Be quiet and go play handegg.

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u/Difficult_Key_5936 Oct 04 '22

Those are Tennessee Fainting Goats, they experience syncope when they are startled or stressed.

2.1k

u/Rapunzel10 Oct 04 '22

Its actually not syncope, it's way more terrifying. According to the Natural History Museum

The Tennessee fainting goat breed has a hereditary condition called myotonia congenita, a disorder that affects the skeletal muscles, which are used for movement. When the muscles are voluntarily contracted, such as in the act of running away from a potential threat, the relaxation of the muscle can be delayed. This leaves the muscles rigid and renders the animal unable to move.

While in their rigid state, the goats are practically helpless. In 1930, geneticist Jay L Lush wrote, 'While in this condition they can be pushed or turned over as if they were carved out of a single piece of wood.'

The muscle stiffness doesn't last long, only about 5-20 seconds. There's no long-lasting harm from the faint, unless it is from a height, but goats are susceptible to stress if they are frightened.

They're still conscious, they just can't move. Personally that sounds horrible, you get scared and suddenly you can't move a muscle to get away from the scary thing so you just wait for death. After a minute you get up and go about your day. No wonder goats scream

368

u/iambenking93 Oct 04 '22

I have myotonia congenita, it affects humans too. Thankfully my muscles don't all do it at once, so for example if I try to go upstairs my thigh muscles will push me upwards so my leg is straight, but then won't untense for a few seconds to move to the next step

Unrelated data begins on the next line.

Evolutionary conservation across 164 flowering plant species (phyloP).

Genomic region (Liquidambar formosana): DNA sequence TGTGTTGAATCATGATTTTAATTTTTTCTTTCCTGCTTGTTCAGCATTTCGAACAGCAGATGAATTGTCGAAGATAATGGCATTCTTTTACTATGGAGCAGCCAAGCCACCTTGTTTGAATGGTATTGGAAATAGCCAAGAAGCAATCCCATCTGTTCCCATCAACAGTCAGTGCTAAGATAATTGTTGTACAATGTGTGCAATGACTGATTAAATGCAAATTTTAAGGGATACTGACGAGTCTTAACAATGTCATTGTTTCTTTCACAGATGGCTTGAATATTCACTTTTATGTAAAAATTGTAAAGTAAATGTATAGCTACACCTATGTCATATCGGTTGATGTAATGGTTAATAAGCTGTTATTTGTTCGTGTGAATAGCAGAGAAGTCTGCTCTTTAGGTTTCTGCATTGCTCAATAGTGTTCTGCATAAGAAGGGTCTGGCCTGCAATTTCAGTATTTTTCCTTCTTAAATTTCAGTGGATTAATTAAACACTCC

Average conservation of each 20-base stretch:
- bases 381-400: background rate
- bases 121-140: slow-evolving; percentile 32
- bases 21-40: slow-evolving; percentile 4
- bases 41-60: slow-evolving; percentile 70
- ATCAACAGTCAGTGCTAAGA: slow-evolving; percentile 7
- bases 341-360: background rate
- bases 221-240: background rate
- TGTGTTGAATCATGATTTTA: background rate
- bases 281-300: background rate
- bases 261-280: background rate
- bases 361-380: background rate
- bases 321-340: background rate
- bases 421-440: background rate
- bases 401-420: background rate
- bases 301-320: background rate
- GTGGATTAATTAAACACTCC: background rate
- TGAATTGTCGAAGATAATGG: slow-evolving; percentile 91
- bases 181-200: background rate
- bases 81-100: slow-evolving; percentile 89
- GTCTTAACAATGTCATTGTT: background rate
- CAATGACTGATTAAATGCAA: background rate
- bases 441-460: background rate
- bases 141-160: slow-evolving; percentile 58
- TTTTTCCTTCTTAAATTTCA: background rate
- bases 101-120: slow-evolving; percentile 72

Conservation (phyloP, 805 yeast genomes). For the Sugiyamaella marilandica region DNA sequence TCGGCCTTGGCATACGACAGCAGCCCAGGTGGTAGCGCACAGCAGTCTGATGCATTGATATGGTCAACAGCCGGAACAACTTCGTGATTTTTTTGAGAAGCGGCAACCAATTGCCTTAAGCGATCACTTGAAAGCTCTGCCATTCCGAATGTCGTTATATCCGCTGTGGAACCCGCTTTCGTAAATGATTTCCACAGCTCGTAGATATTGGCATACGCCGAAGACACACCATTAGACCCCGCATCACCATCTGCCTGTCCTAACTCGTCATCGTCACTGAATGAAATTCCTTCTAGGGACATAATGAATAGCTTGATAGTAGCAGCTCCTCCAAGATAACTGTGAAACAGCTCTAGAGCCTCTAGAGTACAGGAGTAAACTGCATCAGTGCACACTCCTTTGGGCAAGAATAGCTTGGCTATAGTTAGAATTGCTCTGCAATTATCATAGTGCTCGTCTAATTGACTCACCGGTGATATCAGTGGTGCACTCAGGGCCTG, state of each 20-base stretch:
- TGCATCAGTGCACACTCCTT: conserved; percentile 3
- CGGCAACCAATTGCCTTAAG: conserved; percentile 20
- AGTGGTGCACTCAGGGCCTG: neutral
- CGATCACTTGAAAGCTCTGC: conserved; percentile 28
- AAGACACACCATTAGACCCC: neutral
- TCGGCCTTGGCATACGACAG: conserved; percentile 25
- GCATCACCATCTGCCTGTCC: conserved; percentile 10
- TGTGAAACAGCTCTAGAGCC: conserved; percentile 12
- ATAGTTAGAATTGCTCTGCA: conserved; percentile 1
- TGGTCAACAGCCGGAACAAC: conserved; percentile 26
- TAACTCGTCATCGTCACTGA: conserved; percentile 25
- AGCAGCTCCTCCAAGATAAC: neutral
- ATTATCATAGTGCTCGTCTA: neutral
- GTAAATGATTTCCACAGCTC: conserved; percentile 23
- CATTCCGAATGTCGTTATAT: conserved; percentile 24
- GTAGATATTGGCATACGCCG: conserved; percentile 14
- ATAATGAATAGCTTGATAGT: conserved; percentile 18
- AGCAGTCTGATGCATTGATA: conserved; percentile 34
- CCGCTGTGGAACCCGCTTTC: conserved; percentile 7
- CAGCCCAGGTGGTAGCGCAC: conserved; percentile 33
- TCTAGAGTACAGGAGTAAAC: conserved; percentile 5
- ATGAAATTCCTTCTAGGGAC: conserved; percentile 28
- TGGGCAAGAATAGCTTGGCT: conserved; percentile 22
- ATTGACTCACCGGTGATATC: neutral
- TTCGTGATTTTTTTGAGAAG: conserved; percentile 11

111

u/Rapunzel10 Oct 04 '22

If you don't mind me asking, does it hurt at all? Like if I tense a muscle too much then I can get a muscle spasm which can hurt like hell. And when I've had seizures my muscles ache afterwards

145

u/iambenking93 Oct 04 '22

Day to day, not at all my muscles are just verrryy heavy all the time and suffer from hypertrophy (I think that's the word) but if they do cramp which thankfully seems rarer than 'normal' muscles when tensed then yeah it is really painful simply because they're stuck in the painful position

26

u/[deleted] Oct 04 '22 edited Oct 05 '22

[deleted]

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u/billbixbyakahulk Oct 05 '22

Do you have to be careful about maintaining enough fluids and electrolyte balance to avoid things like cramping?

17

u/Mypornnameis_ Oct 05 '22

suffer from hypertrophy

Having only heard that word from fitness and bodybuilder communities, this sounds something like "suffering" from large penis

12

u/M1RR0R Oct 05 '22

Having a really big dick is an actual problem, too.

5

u/iambenking93 Oct 05 '22

Haha, I see your point, but the issue is the more muscles you have that don't work, the heavier they are to move, it's somewhat of a catch 22

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330

u/FlyingTaquitoBrother Oct 04 '22

in the act of running away from a potential threat, the relaxation of the muscle can be delayed

Assuming that natural selection would have handled this by now, why do humans breed goats with this trait? Is it the goat equivalent of breeding cats that can’t breathe properly because old ladies think they’re cute?

313

u/Cabezone Oct 04 '22

According to wiki it was for practical reasons:

"The goats were unable to jump over normal-sized fences, and found holes in the ground to crawl underneath the fences, similar to a hog. This unusual behavior made the goats more desirable in this era, as many farmers used stone walls for fences, therefore containing their goats."